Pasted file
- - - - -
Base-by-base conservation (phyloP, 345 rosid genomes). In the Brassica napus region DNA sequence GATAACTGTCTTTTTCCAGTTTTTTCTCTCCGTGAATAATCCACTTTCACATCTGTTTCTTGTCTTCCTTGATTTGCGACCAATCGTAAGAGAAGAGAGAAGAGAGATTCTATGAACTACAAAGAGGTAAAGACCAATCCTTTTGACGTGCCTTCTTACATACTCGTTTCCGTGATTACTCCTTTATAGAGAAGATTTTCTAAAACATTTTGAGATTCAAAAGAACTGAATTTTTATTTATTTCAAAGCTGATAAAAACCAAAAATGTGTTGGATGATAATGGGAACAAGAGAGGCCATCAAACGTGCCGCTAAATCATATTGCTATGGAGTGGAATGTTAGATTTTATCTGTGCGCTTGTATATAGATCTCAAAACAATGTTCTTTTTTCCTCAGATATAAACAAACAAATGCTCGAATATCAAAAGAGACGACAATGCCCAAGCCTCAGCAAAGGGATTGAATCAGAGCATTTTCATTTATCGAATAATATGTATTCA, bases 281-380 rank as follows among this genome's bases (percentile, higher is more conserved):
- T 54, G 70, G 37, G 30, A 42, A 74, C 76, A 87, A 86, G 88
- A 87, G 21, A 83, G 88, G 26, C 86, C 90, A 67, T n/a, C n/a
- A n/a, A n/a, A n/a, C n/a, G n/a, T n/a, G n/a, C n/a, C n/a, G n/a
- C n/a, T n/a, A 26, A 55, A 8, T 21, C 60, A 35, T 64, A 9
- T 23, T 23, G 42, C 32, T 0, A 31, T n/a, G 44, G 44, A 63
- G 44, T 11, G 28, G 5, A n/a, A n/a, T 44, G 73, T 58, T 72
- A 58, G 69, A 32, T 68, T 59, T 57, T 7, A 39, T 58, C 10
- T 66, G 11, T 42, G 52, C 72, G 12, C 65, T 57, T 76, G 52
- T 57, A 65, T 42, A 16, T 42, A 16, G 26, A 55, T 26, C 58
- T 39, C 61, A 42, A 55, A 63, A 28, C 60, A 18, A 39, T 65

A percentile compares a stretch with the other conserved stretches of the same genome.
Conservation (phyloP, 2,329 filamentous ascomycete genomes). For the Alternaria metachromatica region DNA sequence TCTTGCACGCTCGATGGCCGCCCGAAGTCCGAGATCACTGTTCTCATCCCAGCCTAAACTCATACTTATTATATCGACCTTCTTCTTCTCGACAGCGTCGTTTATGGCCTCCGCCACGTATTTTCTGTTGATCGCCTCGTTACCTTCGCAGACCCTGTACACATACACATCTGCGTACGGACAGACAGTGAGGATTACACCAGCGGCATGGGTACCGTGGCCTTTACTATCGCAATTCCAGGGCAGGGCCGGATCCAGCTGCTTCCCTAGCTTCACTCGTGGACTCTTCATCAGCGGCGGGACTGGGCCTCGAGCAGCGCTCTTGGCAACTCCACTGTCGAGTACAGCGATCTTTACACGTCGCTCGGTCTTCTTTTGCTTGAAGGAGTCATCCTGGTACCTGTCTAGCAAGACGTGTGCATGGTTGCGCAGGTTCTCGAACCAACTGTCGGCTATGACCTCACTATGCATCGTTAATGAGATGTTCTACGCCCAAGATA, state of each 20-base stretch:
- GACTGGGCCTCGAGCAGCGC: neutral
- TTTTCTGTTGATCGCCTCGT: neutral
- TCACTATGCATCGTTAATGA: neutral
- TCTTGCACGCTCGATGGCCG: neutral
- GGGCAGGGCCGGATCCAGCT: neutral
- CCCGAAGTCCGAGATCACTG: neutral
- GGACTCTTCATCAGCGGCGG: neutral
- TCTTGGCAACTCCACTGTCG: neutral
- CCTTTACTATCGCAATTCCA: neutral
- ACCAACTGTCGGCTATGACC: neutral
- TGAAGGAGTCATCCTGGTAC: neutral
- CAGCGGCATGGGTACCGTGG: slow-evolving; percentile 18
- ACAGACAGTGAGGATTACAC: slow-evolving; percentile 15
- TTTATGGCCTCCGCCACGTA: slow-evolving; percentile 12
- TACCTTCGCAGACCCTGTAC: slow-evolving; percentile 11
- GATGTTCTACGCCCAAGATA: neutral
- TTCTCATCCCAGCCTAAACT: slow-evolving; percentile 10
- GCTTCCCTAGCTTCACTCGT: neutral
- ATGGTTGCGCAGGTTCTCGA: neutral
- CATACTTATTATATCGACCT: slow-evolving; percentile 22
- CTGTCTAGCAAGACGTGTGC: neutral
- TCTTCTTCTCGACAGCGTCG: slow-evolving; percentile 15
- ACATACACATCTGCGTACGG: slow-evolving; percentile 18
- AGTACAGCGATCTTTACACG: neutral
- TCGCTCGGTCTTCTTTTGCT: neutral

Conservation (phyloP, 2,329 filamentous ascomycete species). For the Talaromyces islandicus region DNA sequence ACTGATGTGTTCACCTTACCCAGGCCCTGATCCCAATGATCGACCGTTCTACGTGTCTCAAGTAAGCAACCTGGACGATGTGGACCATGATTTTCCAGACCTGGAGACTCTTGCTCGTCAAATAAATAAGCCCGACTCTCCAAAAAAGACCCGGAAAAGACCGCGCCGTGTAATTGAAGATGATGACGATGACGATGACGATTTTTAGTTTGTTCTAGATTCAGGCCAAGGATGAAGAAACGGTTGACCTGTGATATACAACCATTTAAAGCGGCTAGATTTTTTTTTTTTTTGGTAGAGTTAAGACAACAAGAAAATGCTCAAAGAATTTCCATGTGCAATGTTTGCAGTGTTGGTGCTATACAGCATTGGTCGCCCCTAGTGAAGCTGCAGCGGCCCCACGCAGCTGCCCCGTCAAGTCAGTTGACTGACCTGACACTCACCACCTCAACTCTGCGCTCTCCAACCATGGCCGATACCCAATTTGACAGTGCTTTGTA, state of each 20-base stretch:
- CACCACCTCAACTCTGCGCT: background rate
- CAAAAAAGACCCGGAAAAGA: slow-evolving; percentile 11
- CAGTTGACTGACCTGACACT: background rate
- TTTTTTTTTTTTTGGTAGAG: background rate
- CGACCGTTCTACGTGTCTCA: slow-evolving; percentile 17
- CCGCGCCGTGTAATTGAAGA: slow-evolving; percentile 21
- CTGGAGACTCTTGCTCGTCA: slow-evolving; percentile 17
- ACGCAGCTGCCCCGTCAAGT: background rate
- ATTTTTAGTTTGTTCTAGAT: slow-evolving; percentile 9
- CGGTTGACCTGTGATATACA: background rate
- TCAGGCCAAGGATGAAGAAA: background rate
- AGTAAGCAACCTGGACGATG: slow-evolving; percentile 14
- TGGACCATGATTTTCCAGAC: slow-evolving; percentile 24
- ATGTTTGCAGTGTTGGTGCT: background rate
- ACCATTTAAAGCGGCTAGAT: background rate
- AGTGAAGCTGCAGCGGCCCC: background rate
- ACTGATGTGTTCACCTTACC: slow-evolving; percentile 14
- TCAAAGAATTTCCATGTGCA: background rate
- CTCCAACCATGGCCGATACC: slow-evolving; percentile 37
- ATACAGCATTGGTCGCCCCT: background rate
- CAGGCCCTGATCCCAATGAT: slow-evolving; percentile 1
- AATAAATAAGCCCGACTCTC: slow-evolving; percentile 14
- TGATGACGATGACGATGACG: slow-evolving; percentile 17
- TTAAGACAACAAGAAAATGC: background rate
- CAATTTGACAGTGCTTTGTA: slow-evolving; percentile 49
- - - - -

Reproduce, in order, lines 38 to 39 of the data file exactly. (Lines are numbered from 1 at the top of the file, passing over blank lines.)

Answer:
- TCGCTCGGTCTTCTTTTGCT: neutral

Conservation (phyloP, 2,329 filamentous ascomycete species). For the Talaromyces islandicus region DNA sequence ACTGATGTGTTCACCTTACCCAGGCCCTGATCCCAATGATCGACCGTTCTACGTGTCTCAAGTAAGCAACCTGGACGATGTGGACCATGATTTTCCAGACCTGGAGACTCTTGCTCGTCAAATAAATAAGCCCGACTCTCCAAAAAAGACCCGGAAAAGACCGCGCCGTGTAATTGAAGATGATGACGATGACGATGACGATTTTTAGTTTGTTCTAGATTCAGGCCAAGGATGAAGAAACGGTTGACCTGTGATATACAACCATTTAAAGCGGCTAGATTTTTTTTTTTTTTGGTAGAGTTAAGACAACAAGAAAATGCTCAAAGAATTTCCATGTGCAATGTTTGCAGTGTTGGTGCTATACAGCATTGGTCGCCCCTAGTGAAGCTGCAGCGGCCCCACGCAGCTGCCCCGTCAAGTCAGTTGACTGACCTGACACTCACCACCTCAACTCTGCGCTCTCCAACCATGGCCGATACCCAATTTGACAGTGCTTTGTA, state of each 20-base stretch: